The "outer Word" (the holy writings written with paper and ink) the Anabaptists taught, is nothing but the lamp from which the light of the true Word shines. Ulrich Stadler, servant of the Word at Austerlitz in Moravia, wrote:

The outer Word is only a sign of the inner Word, like the sign on an inn telling of the wine in the barrels inside. The sign is not the wine. It satisfies no-one's thirst. But we know when we see it that the wine is there.6

Hans Denck who found the "wine of the inner Word" when he decided to follow Christ at any cost wrote in 1525:

When Christ the sun of righteousness arises in our hearts, then the darkness of unbelief is overcome for the first time. . . . The man who does not listen to the voice of God speaking within him, but who tries to explain the holy writings for himself (which only the Spirit of God is able to do) makes a total abomination out of the secrets of God which the writings contain.7

Concealed within the written word, the Anabaptists found a great treasure -- the dwelling place of Christ. Balthasar Hubmaier, before they burned him at the stake, wrote:

The writings are the friend of God. Christ Jesus lives in the writings, and in them he makes his home and rests.8

Putting the Teachings to Practice

The Anabaptists did what children might do with the holy writings. They read them to see what Christ said and did so they could imitate him. They believed that by putting his teachings to practice they could please him and live with him forever.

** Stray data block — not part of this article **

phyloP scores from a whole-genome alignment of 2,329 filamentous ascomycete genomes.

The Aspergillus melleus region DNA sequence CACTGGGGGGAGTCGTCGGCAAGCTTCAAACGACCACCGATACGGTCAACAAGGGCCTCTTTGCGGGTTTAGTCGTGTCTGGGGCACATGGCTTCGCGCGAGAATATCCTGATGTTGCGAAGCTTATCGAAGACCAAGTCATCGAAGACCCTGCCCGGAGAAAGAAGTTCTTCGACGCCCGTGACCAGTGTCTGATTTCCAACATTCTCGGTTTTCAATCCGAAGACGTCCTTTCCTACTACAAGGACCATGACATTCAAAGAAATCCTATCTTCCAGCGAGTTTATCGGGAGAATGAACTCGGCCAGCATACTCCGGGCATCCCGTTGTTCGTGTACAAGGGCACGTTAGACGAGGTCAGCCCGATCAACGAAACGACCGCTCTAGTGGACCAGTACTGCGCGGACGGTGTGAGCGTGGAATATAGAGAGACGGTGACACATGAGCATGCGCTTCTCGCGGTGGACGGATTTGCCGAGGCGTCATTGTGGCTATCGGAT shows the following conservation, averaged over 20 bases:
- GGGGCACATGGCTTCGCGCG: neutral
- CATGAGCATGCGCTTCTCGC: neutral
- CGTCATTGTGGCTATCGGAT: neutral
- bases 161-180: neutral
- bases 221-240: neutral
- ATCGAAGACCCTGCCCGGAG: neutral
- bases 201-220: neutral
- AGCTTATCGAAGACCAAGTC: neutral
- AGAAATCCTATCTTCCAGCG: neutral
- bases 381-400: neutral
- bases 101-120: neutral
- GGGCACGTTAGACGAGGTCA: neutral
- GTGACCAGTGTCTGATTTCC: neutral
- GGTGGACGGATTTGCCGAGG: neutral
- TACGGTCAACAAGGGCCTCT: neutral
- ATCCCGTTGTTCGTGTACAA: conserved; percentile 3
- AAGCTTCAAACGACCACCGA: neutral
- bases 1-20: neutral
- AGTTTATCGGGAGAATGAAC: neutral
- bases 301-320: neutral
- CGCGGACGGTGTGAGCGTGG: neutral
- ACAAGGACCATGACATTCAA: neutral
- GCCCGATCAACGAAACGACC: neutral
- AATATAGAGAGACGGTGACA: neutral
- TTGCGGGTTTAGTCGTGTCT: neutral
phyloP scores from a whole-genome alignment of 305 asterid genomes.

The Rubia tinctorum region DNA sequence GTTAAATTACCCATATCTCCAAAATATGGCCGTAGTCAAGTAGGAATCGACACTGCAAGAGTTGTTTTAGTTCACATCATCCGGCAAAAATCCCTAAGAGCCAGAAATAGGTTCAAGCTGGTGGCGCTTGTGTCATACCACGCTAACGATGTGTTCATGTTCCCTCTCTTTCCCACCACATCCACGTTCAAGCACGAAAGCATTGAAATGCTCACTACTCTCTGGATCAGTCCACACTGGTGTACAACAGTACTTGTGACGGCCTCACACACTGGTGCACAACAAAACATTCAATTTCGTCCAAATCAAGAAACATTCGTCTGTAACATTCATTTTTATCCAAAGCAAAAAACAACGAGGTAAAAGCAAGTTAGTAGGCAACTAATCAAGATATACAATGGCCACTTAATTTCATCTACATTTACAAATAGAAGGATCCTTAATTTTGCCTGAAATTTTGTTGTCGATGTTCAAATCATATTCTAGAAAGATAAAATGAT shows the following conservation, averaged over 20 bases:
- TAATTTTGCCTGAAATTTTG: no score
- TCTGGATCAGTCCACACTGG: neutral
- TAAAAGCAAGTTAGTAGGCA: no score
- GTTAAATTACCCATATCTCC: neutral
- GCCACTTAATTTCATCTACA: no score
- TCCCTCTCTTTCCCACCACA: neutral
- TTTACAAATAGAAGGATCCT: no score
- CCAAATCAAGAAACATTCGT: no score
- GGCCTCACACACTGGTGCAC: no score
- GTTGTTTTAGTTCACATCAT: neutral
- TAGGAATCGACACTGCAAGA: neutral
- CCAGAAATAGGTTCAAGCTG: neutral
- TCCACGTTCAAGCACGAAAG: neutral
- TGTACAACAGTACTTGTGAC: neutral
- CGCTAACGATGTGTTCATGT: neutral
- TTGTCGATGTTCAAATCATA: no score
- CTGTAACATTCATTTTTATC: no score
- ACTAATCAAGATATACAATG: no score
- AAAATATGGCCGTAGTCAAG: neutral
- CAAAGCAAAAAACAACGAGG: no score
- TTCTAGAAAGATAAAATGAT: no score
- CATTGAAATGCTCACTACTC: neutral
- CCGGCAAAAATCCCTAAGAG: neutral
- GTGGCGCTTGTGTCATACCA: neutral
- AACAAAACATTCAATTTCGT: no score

Menno Simons wrote:

The bright light of the Gospel shines again in these last and dreadful times. God's only begotten Son, Jesus Christ, is gloriously revealed. His gracious will and holy Word concerning faith, the new birth, repentance, baptism, the nighttime meal, and all of his saving teachings and example has again come to light. It has come through seeking and prayer, through action, through reading, through teaching and writing. . . . Now let us go on and build his commune in the apostle's way.9

"The words I have spoken to you," said Christ, "are spirit and they are life" (John 6:63). The Anabaptists, by putting his words to practice, discovered that this was true. Menno Simons wrote in 1552:

The brightness of the sun has not shone for many years. Heaven and earth have been as copper and iron. Brooks and springs have not run nor dew descended from heaven. Beautiful trees and verdant fields have been dry and wilted -- in a spiritual sense. But in these last days God in his love has opened the windows of heaven again. The dew of his Word has fallen upon us so that the earth produces green branches of righteousness bearing fruit for God. The holy Word and the sacraments of our Lord have been rescued from the ashes.10

What is Heresy?

When the Anabaptists put the teachings of Christ to practice, the people called them heretics. That was because they had forgotten, after a thousand years, what Christ had said and done. This led Menno Simons to ask:

Who are the real heretics and deceivers? Who are they that teach contrary to the teachings of the holy church? According to the venerable Bede, the word heretic means one who picks out, one who chooses or gleans. . . . Men cry against us saying: Heretics! Heretics! Drown them, kill them, and burn them! And this for no other reason than that we teach a new life, baptism on confession of faith, and bread and wine for all the members in a blameless commune.11